Sites Unseen: Slavery in America and the World – History, Culture & Law


The library staff is back from the CALL/ACBD conference, where we had several full days of great educational sessions and learned a lot about new features to the research products we use every day. We’ll be featuring some of these developments on the blog as they become available, starting with today’s entry on the HeinOnline special collection “Slavery in America and the World: History, Culture & Law.”

Many of you already know that LSUC members have free access to HeinOnline, but this new collection from Hein is actually available for free of charge to anyone, and we’re sure many of you would be quite interested to look at the materials contained within. From their website:

“We have created the most comprehensive database available to date on the topic of slavery in the United States and the World. Slavery in America and the World: History, Culture & Law brings together every statute passed by every colony and state on slavery, all federal statutes related to slavery, and all reported state and federal cases on slavery. The database also contains hundreds of books and pamphlets written about slavery. HeinOnline is dedicated to the dissemination of information and knowledge on this important subject. For the first time, we are making a HeinOnline database available to anyone in the world who would like access, at no cost! While there is no charge for access to Slavery in America and the World: History, Culture & Law, we do encourage everyone who registers for access to the valuable material in this database to donate to the NAACP, the United Negro College Fund, or another charity of the user’s choice which supports civil rights, equality, or the advancement of people of color. Making a donation is voluntary, and is not required to access the database.”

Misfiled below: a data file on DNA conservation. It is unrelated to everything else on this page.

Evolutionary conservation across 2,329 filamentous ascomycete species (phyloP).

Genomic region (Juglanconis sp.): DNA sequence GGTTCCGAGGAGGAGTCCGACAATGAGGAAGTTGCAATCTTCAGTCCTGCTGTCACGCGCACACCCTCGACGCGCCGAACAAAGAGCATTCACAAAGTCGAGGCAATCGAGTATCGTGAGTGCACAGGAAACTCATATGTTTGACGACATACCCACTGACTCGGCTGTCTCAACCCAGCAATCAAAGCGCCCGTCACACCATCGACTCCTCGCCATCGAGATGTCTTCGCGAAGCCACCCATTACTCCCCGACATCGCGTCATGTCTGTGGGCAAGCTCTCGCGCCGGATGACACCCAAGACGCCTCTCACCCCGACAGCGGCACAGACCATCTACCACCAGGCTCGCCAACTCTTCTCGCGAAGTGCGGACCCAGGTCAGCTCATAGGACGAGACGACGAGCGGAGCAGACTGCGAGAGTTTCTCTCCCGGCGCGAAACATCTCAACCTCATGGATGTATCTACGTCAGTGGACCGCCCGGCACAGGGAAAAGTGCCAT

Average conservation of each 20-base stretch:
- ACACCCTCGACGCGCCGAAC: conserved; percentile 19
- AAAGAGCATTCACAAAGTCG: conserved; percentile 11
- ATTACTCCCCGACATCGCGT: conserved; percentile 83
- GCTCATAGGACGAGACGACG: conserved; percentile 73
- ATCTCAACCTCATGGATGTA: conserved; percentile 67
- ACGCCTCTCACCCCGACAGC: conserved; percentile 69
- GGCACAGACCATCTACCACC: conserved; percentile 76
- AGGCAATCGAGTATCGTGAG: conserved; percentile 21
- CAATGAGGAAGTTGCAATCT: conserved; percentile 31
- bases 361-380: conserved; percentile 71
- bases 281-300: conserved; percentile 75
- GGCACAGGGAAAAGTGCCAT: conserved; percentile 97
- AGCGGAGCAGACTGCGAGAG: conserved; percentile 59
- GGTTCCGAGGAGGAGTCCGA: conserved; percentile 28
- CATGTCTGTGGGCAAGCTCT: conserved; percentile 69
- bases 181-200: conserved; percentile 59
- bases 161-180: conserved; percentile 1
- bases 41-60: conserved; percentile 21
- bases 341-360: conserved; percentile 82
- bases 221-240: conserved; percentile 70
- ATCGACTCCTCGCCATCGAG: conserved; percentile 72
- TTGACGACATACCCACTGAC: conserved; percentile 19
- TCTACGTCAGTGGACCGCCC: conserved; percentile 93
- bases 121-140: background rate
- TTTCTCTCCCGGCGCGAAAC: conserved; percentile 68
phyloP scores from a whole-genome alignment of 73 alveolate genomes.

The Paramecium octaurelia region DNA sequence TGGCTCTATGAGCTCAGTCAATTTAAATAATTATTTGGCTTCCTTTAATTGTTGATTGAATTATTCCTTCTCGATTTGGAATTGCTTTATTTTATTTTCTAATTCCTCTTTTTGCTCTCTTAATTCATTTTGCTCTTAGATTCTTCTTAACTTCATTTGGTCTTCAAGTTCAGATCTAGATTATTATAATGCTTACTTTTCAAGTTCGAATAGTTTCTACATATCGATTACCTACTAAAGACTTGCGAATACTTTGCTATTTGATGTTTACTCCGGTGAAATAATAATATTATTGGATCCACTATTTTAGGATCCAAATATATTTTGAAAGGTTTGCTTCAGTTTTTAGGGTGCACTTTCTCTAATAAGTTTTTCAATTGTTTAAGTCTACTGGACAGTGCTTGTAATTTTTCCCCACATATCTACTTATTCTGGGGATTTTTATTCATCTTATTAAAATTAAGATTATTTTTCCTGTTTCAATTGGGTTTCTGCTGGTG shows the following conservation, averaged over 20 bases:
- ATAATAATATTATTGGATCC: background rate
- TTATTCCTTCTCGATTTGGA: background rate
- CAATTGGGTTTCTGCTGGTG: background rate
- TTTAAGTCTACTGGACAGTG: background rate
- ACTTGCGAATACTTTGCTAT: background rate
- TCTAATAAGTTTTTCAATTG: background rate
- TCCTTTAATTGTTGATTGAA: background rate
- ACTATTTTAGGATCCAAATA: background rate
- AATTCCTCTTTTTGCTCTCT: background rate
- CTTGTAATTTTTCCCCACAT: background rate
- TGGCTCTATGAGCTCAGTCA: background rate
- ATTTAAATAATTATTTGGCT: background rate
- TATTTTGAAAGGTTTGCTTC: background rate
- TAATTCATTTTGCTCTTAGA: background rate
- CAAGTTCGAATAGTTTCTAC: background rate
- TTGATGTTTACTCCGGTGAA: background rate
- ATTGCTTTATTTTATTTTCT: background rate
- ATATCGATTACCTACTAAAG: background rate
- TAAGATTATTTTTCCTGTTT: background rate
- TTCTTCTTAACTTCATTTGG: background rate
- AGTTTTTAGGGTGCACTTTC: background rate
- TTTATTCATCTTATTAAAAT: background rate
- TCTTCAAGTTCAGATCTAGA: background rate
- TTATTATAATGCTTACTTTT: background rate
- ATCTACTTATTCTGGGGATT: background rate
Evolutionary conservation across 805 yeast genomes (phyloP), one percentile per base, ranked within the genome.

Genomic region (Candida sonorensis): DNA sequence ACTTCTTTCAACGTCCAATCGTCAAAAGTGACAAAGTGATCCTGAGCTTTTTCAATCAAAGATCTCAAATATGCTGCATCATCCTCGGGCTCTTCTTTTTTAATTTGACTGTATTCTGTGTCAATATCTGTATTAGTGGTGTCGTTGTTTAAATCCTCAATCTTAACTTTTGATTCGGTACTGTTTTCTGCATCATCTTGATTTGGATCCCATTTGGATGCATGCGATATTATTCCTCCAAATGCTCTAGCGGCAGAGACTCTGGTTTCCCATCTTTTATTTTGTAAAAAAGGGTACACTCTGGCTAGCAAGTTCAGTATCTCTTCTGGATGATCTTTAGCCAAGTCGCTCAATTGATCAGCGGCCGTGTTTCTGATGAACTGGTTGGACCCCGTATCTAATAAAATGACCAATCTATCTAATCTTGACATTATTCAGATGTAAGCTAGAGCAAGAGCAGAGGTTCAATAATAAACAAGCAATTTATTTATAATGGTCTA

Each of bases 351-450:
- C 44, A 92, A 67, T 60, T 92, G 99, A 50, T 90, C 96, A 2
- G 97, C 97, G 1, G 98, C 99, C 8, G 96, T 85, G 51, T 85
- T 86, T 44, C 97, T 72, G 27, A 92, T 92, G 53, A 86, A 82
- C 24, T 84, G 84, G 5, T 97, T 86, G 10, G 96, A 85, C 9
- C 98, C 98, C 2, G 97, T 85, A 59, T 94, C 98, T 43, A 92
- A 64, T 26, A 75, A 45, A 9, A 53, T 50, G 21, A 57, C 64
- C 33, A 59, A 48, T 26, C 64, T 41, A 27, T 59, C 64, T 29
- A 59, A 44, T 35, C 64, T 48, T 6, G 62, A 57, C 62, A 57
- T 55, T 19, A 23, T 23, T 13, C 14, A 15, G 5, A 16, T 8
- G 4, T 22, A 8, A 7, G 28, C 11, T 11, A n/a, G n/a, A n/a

To register for access to this database, you can click here. They are noting that registration will take a bit longer than usual due to high demand for this product, but we’re sure it will be worth the wait for such a rich and important collection.

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